I’m not in a union now, but when I was a teacher I was. And…look. I think unions are important–particularly for teachers, because any time you’re dealing with someone else’s kids you are also dealing with a level of personal risk that is higher than that of your average office worker. In my district in particular, the teachers tended to be good and the the administrators tended to be terrible, so I was glad for the contract because it laid out things that the administrators could not do.

    And also…the people who ran my union were not qualified to run a bake sale. So I am a fervent supporter of unions in the abstract, while also thinking that my union was pretty terrible. I have a friend who is going through a grievance process that appears to have been designed by Rube Goldberg. But the fact that we had a contract governed whether or not I got a planning period, how long I had to eat lunch and whether I got supply money every year, and that was very helpful.

  177. HR Expat*

    I’ve been on both sides: union and management. I was forced to join the union automatically when I worked at a grocery store when I was younger, although I later learned that I could opt out. I got really frustrated because people kept their jobs on technicalities. As an example, a forklift driver was caught using drugs (not marijuana) on the premises, was given a drug test, failed it and was fired. The union appealed because the company used security camera footage to verify a witness’ statement. At arbitration, it was ruled that the employee be reinstated because there’s not a clause in the CBA saying that the company can verify statements with video footage. But there wasn’t anything saying they couldn’t use it either.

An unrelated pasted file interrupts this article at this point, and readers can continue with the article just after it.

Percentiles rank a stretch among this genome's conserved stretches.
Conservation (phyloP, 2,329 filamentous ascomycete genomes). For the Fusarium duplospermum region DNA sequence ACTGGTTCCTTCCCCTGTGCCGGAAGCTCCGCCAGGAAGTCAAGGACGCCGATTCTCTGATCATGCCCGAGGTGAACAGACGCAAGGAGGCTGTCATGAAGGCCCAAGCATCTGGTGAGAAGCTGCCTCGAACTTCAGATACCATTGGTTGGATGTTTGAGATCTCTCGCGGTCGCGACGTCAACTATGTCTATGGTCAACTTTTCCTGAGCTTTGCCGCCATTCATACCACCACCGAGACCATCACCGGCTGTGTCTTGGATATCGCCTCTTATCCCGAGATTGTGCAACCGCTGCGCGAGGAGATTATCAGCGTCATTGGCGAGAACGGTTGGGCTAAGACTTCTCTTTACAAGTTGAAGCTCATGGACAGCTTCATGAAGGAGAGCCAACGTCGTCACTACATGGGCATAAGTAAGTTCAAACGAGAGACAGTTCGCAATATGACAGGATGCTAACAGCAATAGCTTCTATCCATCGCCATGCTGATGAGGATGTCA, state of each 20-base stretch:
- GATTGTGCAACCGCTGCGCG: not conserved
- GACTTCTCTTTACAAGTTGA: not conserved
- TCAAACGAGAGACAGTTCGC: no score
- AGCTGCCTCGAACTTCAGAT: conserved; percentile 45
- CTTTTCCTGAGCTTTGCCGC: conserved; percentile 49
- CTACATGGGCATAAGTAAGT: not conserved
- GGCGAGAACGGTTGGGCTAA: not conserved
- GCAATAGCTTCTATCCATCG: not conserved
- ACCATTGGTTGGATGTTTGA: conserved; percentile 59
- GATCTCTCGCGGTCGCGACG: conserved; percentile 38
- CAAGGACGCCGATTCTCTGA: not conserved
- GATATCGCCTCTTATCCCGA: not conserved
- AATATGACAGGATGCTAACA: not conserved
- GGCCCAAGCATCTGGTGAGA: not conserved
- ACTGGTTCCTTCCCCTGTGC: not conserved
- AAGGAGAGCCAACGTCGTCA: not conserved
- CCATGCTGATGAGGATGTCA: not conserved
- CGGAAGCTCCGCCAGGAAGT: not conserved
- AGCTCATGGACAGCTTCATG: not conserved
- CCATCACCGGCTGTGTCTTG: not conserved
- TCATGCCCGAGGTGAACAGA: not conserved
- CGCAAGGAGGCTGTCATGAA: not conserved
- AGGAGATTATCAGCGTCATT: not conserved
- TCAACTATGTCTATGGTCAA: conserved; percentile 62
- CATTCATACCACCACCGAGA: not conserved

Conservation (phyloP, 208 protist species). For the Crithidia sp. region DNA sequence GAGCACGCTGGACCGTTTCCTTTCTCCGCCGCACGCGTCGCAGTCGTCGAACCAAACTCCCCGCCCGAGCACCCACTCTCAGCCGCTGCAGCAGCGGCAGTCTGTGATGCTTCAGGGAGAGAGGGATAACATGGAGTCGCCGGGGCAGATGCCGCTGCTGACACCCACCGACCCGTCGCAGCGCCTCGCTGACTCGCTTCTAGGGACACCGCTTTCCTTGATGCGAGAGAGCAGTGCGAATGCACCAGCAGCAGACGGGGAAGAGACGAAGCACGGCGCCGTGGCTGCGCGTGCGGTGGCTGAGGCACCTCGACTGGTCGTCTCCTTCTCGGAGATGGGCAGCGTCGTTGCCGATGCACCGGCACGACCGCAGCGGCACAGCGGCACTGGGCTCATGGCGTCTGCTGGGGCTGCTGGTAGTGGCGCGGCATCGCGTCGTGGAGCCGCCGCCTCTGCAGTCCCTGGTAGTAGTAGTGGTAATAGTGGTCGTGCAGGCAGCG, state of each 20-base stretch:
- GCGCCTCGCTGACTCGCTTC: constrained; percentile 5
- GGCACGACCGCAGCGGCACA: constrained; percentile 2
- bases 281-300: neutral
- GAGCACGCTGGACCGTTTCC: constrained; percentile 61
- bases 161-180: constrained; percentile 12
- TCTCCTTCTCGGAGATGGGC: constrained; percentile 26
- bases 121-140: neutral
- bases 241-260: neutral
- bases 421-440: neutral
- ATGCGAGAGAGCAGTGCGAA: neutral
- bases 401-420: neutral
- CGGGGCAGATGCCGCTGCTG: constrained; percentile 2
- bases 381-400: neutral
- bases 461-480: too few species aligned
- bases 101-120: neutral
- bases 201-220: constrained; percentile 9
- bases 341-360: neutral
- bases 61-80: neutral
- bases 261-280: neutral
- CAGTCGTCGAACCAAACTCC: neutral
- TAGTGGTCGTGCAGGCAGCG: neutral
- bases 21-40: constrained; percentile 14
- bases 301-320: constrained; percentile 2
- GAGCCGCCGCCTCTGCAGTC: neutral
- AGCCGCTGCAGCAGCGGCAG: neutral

As an HR person, I have a really good relationship with my union reps and the workforce. But I see really good employees who can’t get promoted to higher level jobs only because they don’t have seniority and we have a long-tenured workforce. I feel really bad for them. I personally am not a fan of seniority-based systems and think people should be promoted for their skills and results. I get that this might be controversial, but your reward for seniority should be that you still have a job (unless you’ve worked to develop the skills needed for other roles/promotions, in which case you should be promoted). But I have to work within my CBA, which values seniority over performance.

  178. Art3mis (fmrly Bad Candidate)*

    My dad was in IBEW and got good benefits and retirement. My MIL is in the postal workers union and I swear they only exist to collect dues because there’s no means of real grievance resolution.